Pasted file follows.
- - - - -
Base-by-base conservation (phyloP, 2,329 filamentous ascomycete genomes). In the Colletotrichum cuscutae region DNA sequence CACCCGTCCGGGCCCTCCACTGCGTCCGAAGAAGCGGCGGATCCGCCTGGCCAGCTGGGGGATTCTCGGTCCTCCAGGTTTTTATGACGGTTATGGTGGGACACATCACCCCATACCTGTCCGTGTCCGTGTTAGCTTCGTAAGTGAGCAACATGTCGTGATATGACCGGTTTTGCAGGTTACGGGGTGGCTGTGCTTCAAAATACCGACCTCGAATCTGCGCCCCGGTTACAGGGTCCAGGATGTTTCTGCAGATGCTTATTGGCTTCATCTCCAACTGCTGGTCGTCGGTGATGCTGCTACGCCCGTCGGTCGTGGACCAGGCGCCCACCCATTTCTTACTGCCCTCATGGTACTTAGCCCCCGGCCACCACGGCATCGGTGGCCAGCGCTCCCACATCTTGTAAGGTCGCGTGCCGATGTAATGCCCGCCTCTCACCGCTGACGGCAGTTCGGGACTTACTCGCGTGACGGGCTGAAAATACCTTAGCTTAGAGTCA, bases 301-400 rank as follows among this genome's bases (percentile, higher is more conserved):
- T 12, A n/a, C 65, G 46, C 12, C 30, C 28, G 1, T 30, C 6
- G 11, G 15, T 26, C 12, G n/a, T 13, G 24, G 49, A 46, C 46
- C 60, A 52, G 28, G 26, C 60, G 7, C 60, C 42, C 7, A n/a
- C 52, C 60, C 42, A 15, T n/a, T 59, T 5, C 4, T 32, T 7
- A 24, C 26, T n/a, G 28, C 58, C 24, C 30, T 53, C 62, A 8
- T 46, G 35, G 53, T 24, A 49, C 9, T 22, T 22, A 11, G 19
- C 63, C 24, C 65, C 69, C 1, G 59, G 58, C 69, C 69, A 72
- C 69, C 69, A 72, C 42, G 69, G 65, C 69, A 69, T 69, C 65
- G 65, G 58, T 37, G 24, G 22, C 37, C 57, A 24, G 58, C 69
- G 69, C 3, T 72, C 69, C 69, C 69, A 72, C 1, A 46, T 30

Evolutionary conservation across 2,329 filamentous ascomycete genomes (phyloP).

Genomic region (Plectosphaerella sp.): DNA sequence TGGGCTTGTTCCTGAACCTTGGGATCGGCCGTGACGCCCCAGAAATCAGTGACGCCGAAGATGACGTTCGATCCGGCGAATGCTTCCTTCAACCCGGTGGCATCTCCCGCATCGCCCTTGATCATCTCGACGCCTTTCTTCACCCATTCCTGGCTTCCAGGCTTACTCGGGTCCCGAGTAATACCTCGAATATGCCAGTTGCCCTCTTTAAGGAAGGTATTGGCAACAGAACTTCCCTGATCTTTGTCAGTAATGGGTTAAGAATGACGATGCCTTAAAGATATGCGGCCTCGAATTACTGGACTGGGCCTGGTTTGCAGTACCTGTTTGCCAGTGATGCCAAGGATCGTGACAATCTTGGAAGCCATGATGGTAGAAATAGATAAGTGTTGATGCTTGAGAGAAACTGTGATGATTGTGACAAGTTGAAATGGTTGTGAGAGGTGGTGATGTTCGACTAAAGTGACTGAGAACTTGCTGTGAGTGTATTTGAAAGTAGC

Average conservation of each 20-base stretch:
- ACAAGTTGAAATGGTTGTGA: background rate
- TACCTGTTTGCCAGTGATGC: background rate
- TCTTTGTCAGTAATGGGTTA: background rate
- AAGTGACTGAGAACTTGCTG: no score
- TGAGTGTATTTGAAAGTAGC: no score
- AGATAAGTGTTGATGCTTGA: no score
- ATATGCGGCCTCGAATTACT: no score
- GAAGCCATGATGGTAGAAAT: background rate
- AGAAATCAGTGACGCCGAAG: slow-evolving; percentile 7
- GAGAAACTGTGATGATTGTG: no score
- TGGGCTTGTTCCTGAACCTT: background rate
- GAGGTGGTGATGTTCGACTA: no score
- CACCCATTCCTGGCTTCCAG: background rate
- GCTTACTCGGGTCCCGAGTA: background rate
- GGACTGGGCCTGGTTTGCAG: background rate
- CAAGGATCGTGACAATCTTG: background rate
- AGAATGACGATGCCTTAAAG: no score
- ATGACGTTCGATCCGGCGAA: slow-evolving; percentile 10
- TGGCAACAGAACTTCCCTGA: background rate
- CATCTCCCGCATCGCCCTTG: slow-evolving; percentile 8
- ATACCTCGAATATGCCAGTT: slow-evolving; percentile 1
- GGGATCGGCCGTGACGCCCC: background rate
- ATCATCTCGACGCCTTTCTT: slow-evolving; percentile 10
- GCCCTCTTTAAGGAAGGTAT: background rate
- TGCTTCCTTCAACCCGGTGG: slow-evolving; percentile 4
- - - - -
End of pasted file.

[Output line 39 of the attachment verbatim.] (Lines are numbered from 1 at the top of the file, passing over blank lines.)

- TGCTTCCTTCAACCCGGTGG: slow-evolving; percentile 4